I found myself in this mood recently and the only thing that helped was a kind of forced reset. You know when you can only turn off a computer by holding down the power key? I did that. I forced off all electronic appliances, poured a glass of wine and parked myself on the sofa with an Agatha Christie. No electronics within reach, all notifications off. It helped, but any kind of half reset I don’t think would have had the same effect. For partners, it can be very wearing to be on the receiving end of this kind of mood. It is isolating, frustrating and sometimes hurtful. I can’t offer much advice except to try to be patient and, for me, it’s probably best to give me some space. I want company but know I’ll be bad at it in that mood. And while it could also be useful for a partner to suggest a total relaxation shutdown, ultimately it needs to come from the person who is upset. If you suffer from mental illness you need to learn your own moods and how to cope with them, to get support from people around you without pushing them away. Easier said than done, so, in the words of a best friend: communication, all the time, until you can read each other’s minds (or near enough).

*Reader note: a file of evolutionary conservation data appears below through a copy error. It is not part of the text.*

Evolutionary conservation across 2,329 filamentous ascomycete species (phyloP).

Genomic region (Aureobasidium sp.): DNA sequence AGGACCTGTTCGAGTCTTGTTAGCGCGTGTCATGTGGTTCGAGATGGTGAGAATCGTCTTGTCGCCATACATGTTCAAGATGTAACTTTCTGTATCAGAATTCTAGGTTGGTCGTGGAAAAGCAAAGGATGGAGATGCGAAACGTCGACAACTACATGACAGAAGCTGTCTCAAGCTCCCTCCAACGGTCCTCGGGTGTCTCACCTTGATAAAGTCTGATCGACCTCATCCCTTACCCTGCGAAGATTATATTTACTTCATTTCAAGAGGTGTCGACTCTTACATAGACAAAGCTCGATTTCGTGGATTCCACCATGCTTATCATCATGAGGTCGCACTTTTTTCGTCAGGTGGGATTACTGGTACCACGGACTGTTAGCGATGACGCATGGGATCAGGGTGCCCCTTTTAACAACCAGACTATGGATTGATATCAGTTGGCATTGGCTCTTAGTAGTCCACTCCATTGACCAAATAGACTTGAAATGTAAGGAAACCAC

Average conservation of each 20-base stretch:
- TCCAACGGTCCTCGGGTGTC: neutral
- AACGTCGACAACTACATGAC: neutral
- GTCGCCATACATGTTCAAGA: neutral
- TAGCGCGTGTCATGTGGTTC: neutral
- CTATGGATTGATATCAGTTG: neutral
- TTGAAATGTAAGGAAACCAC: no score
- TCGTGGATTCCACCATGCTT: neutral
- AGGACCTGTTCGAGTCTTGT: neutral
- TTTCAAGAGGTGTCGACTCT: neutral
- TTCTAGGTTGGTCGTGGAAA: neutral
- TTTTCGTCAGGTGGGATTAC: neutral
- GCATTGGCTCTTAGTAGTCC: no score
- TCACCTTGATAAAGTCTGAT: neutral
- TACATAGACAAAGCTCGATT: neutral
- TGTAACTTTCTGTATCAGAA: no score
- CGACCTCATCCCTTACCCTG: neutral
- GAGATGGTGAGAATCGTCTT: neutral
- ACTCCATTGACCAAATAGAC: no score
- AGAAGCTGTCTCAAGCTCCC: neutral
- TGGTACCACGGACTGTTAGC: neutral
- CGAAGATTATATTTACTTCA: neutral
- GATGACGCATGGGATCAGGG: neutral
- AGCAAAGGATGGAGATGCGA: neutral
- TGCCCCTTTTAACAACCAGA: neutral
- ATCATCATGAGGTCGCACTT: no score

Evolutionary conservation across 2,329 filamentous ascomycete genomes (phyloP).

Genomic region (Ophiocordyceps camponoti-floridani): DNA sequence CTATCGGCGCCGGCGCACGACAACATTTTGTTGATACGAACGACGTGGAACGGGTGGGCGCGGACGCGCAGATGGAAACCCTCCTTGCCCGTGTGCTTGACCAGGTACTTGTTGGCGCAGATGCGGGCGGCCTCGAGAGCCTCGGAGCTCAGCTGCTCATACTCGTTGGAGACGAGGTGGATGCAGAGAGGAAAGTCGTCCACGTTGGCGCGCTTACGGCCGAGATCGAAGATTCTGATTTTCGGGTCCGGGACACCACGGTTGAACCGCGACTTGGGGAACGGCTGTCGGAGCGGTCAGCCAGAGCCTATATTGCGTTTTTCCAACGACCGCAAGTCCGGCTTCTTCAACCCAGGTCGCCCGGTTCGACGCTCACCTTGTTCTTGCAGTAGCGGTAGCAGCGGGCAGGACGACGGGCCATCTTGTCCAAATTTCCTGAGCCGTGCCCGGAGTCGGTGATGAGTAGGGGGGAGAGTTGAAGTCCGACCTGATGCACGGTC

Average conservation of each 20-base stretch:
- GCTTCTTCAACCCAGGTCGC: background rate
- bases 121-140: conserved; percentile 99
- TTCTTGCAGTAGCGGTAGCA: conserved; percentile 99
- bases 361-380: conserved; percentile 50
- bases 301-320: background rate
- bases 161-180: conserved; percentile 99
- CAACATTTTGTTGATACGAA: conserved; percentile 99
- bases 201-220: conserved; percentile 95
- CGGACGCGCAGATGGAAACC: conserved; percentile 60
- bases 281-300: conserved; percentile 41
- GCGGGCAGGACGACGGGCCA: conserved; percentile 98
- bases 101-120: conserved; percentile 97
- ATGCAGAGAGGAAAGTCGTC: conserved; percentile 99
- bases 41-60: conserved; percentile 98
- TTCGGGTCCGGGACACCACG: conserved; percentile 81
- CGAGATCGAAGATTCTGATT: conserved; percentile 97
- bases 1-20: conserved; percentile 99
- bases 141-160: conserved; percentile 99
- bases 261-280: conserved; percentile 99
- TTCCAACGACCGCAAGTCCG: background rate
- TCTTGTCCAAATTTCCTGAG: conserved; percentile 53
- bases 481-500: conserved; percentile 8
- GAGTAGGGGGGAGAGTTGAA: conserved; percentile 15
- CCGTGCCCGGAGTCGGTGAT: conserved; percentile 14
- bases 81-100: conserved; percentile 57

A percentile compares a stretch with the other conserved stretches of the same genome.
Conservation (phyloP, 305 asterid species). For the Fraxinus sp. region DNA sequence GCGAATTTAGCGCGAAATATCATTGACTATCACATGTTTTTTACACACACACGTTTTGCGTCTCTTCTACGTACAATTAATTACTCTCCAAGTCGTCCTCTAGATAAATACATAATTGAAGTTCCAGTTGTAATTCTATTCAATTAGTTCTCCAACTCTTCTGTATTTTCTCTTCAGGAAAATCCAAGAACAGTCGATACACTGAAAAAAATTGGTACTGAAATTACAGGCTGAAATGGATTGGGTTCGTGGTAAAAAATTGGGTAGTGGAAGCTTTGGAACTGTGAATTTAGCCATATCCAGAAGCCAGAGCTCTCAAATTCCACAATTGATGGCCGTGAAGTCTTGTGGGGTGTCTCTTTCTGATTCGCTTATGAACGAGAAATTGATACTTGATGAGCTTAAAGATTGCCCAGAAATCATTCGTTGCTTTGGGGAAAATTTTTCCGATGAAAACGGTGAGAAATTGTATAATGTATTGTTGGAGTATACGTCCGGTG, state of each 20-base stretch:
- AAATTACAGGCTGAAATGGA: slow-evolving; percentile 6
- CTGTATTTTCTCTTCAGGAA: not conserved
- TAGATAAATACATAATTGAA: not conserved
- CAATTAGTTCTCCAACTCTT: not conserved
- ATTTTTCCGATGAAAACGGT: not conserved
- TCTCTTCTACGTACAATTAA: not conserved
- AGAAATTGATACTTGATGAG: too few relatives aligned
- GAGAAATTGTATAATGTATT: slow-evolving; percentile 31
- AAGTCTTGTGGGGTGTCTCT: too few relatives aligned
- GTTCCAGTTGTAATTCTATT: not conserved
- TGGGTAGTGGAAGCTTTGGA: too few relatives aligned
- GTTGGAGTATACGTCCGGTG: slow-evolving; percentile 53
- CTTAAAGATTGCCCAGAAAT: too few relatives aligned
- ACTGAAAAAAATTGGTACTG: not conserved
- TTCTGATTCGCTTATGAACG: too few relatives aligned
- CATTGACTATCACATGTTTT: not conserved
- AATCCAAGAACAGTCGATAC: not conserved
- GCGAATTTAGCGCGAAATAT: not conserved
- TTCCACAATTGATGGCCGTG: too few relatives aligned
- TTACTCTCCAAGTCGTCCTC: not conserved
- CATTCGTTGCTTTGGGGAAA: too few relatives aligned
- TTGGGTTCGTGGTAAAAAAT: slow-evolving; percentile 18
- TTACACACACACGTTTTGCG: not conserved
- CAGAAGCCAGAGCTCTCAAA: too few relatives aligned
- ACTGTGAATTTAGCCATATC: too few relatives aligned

The issue described at the beginning also works the other way round in these relationships. If someone with depression or anxiety reaches out, especially about how they are feeling, even in a very small way, it can be very difficult for them. In the words of Dr Brene Brown, we are making ourselves vulnerable by opening up about something that makes us feel ashamed. People get anxious about all sorts of things: job interviews, flying by plane, public speaking, driving, going out to social events, going out to places they don’t know, talking to people on the phone, going to the shops, going out of the house, going outside a set of rooms. If you suffer from anxiety, when you’re in one of those triggering situations – I, for example, get anxious about driving – then your physiological reaction to doing that thing may be the same or even more extreme than someone going to a very important interview, or sitting an exam, things that make most people at least a little anxious. Because for most people, these things like making a phone call, or going to a party, are “normal” and not stressful at all, we feel ashamed that we get so worked up about something so “small”. So with any reaching out about these things, the need for mutual kindness is ramped up to a hundred because of the shame behind the feeling. If our partner or friend or family member then replies with something that is cutting the feeling down, making it sound silly or irrational, if they respond with a deep sigh or an eye roll or even with a platitude like, “oh don’t worry, it will be fine” we feel a hundred times more shut down and irrelevant than someone might under “normal” circumstances, if they shared something they thought was funny or interesting and were met with stony ambivalence or disdain.